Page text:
Redcar and Cleveland Council today is furious at claims it is a 'cash-strapped' council as it underlined budget proposals which will invest £6.5million into the Borough to improve services for the elderly, young people and the environment.
The Council’s policy and its 2007/2008 budget has already inspired job creation in the private sector, with three new independent care homes planned for the Borough.
The Council’s Cabinet Member for Corporate Resources Councillor Glyn Nightingale dismissed ‘ill-informed’ criticisms of the Authority’s plan to shed over 100 posts in administration and management as well as cutting back on overheads to effect efficiency savings of £6.5million.
Councillor Nightingale said: “The Trade Union-inspired scaremongering does nothing for staff morale and industrial relations.
“Our investment is bringing three new care homes – the first alone will create 90 jobs. Our budget is bringing about a net increase in jobs.
"The public should ask themselves: do they want taxpayers’ money on administration, management and outmoded services no-one wants or do they want it on improved services that are responsive to the needs of the individual.
“The suggestion that these are the actions of a cash-strapped council is a total misrepresentation of the facts – ill-informed and politically motivated. We are not cash-strapped. This is a deliberate policy to make savings and put the money saved into investment on frontline services.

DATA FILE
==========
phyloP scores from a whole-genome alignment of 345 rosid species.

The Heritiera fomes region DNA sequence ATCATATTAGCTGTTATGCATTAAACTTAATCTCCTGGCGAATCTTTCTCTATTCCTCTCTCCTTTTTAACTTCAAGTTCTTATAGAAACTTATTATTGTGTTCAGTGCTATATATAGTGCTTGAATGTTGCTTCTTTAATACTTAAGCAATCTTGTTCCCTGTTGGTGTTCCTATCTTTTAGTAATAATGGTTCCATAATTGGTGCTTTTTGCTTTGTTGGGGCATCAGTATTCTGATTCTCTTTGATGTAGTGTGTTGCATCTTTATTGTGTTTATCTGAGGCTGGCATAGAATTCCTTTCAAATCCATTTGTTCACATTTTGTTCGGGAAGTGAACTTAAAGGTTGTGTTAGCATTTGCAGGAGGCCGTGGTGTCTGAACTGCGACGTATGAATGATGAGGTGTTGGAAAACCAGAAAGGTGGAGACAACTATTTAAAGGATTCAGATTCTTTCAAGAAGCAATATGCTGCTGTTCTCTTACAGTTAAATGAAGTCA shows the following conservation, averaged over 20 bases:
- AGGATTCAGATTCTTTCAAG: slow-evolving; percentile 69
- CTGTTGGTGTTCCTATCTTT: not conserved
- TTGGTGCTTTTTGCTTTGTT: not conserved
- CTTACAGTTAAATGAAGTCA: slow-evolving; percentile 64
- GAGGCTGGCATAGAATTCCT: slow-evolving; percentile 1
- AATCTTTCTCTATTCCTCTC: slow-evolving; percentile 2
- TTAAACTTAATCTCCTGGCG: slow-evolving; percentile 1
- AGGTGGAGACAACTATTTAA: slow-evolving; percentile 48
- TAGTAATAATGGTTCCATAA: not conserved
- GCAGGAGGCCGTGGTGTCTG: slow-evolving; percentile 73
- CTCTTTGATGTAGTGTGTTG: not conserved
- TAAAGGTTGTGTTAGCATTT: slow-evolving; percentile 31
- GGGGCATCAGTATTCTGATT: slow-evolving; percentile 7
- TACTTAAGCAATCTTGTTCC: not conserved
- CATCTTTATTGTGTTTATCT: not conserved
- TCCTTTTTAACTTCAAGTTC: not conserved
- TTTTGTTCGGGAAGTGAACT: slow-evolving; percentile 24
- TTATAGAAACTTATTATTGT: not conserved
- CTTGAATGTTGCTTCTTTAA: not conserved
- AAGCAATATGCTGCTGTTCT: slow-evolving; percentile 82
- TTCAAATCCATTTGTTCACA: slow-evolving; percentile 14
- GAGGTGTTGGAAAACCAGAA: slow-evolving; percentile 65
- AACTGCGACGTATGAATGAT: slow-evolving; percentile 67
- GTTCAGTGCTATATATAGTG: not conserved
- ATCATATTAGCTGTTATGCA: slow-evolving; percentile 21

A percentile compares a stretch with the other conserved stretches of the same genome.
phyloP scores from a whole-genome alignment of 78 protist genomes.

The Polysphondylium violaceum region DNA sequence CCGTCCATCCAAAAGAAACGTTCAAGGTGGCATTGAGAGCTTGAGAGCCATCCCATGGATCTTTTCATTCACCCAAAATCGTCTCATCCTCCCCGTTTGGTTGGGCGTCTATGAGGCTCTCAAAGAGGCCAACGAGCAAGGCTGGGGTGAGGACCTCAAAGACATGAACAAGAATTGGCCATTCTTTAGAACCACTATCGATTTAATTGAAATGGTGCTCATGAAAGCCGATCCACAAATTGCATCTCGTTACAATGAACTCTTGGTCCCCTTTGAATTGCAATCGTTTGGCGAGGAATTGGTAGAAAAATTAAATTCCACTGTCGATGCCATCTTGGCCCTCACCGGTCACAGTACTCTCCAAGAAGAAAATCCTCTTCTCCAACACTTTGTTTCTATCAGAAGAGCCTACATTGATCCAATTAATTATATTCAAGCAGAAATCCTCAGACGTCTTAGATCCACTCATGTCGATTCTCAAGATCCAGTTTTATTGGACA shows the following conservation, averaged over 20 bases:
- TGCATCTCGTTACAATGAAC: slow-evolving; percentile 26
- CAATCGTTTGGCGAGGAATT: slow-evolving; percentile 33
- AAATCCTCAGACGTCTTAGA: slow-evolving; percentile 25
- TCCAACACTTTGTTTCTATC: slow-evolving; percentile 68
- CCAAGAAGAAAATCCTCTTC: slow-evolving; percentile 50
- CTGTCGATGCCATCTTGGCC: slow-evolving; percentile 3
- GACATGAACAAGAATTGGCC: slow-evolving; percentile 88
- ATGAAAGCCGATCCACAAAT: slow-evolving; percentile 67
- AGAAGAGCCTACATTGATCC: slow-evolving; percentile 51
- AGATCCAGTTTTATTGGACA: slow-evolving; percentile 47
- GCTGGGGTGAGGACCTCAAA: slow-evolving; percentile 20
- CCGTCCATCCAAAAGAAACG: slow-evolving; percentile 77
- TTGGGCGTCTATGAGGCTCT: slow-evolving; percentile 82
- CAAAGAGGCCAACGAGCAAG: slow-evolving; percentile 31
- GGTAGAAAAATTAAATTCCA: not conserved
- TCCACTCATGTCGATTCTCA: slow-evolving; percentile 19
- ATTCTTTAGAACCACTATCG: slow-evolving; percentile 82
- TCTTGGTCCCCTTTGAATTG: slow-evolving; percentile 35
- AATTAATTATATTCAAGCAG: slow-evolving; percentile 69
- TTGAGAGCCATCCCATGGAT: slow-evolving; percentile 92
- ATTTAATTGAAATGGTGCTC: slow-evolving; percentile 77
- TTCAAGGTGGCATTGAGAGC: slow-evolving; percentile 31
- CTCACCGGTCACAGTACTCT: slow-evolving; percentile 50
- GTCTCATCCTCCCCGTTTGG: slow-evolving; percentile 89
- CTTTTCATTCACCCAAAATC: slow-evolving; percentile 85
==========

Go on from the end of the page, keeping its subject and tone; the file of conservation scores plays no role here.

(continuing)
“The critics need to explain if we are cash-strapped how we can be spending £6.5m to improve a range of services that include over £3m in improving services for older people and the disabled, nearly £2m in improving services for children and young people and well over £1m on the environment.”
Councillor Nightingale added: “Over the last two years, across 7,000 employees, there have been approximately 104 voluntary redundancies and 160 early retirements. We always receive more requests than we are able to allow – this time we received 200 requests.
"The Council is continuing to refuse to waste money on employing staff it no longer needs but is promoting job growth in the private and voluntary sectors. The Council should be judged on the quality of services it provides not the number of people it employs."